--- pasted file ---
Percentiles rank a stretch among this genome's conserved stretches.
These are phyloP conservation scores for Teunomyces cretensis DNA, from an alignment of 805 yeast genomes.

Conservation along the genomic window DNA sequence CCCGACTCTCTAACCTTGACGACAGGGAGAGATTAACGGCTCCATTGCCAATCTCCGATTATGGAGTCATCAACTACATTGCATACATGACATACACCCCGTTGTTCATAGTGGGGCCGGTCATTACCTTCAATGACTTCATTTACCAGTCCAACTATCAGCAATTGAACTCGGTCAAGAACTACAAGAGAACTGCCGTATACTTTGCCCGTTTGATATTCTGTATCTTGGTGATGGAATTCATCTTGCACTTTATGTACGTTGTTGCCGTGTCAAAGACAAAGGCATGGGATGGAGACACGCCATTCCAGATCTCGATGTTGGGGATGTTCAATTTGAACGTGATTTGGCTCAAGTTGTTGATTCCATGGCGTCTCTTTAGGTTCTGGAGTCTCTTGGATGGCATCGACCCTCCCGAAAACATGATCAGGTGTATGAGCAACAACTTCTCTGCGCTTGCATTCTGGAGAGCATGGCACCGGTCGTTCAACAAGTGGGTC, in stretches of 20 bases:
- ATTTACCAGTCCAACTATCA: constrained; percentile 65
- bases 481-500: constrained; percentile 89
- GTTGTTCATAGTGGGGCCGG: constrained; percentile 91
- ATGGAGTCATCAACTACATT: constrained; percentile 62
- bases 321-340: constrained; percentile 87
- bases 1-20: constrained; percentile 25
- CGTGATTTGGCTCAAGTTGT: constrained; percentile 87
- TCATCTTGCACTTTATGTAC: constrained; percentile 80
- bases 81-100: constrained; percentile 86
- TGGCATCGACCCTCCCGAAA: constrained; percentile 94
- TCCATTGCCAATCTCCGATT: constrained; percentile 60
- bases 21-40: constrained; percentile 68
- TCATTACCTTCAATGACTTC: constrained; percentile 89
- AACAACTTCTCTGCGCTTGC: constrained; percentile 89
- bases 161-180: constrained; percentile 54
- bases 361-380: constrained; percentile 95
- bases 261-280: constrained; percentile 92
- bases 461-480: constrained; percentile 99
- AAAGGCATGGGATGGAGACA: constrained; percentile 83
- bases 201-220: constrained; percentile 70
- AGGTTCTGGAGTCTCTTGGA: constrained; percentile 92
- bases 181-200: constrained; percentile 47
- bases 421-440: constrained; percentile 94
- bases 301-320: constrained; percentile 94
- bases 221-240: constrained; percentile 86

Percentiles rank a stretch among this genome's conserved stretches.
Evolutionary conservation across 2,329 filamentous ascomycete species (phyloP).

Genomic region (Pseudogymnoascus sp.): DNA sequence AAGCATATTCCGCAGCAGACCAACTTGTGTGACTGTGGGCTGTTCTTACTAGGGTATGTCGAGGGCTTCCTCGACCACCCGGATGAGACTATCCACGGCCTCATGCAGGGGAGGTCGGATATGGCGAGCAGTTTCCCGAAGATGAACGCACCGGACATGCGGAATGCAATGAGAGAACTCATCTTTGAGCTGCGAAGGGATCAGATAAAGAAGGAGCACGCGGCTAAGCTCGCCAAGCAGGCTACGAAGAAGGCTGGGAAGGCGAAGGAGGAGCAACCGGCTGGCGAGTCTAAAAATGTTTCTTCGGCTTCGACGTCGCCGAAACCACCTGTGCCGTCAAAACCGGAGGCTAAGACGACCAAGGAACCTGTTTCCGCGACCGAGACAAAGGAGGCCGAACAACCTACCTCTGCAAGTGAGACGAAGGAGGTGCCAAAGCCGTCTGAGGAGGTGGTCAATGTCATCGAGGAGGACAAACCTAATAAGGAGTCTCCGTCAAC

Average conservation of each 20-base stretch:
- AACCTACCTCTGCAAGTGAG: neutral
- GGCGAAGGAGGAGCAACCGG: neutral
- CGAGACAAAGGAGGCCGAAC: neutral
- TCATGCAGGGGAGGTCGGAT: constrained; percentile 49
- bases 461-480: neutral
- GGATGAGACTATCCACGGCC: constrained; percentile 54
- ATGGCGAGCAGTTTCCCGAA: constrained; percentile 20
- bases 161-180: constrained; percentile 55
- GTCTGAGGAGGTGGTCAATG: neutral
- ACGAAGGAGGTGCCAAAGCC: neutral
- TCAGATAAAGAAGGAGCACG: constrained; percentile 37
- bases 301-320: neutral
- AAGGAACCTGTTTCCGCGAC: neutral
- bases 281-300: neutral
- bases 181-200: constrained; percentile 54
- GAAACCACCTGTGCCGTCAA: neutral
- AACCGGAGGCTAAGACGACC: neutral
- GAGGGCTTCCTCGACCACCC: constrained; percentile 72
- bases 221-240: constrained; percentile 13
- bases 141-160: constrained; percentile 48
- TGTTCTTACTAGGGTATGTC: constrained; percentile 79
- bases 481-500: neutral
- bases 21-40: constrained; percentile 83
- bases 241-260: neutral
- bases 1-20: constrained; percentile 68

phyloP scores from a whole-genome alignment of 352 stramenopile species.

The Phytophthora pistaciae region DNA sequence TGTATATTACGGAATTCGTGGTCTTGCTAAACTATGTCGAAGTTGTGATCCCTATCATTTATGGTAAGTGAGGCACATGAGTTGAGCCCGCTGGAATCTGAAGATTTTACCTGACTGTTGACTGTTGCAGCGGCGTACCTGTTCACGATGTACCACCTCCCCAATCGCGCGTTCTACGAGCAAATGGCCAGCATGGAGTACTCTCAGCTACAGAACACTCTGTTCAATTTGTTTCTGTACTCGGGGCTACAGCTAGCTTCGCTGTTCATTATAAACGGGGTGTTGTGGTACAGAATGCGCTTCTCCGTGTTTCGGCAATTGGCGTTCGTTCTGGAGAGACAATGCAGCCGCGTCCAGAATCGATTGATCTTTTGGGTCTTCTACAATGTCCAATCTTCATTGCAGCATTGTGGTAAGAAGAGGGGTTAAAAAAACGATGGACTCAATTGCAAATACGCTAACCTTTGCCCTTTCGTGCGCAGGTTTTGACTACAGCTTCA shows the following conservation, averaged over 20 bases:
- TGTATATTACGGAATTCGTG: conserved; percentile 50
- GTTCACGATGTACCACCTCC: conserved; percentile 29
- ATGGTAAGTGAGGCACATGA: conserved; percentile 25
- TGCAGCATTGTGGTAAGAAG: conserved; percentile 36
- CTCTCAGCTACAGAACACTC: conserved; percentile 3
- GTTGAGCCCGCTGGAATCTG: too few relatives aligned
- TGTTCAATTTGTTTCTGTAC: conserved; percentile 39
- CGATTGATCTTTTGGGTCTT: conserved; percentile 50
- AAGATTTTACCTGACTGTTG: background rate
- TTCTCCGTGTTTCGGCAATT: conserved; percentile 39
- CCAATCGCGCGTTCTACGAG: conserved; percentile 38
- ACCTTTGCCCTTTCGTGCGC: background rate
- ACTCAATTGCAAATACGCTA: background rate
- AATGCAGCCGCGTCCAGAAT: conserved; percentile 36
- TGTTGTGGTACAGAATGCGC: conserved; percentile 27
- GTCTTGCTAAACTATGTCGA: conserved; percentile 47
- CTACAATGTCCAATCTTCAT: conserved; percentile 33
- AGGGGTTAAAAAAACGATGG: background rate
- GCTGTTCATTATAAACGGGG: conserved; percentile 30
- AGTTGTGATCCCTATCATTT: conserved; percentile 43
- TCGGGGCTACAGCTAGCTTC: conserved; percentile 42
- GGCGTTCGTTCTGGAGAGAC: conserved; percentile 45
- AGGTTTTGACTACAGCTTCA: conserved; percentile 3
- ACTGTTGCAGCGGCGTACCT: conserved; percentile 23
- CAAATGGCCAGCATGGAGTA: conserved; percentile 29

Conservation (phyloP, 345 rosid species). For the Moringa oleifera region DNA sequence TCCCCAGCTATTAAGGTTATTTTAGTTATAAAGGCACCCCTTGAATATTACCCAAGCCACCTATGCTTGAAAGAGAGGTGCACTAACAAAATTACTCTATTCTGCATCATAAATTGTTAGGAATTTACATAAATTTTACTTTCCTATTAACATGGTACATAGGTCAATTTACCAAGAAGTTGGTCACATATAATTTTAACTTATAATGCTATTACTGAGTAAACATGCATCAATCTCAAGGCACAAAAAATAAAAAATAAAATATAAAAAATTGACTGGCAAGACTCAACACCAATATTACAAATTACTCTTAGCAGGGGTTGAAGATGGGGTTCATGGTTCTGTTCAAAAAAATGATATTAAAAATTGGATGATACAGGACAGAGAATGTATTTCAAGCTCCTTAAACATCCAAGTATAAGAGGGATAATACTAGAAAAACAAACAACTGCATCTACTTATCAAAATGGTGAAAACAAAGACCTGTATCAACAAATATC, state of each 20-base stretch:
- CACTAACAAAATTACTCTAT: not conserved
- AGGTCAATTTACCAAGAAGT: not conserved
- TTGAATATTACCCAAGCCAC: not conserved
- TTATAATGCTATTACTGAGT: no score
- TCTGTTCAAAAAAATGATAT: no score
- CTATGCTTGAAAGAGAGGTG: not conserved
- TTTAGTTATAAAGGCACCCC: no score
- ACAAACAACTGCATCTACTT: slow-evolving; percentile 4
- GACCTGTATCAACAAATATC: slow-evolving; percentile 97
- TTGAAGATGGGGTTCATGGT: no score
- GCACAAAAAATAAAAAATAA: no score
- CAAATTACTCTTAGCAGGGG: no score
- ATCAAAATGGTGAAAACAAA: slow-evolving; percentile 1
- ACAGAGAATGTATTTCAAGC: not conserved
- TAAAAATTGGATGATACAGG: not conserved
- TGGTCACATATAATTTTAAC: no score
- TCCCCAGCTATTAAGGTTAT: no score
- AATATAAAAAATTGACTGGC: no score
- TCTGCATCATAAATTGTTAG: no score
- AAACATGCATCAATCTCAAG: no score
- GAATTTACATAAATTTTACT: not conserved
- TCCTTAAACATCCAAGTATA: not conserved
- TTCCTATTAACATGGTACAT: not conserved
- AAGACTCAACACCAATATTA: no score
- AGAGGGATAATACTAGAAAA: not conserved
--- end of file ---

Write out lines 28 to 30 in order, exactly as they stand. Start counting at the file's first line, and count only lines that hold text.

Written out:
- bases 221-240: constrained; percentile 86

Percentiles rank a stretch among this genome's conserved stretches.
Evolutionary conservation across 2,329 filamentous ascomycete species (phyloP).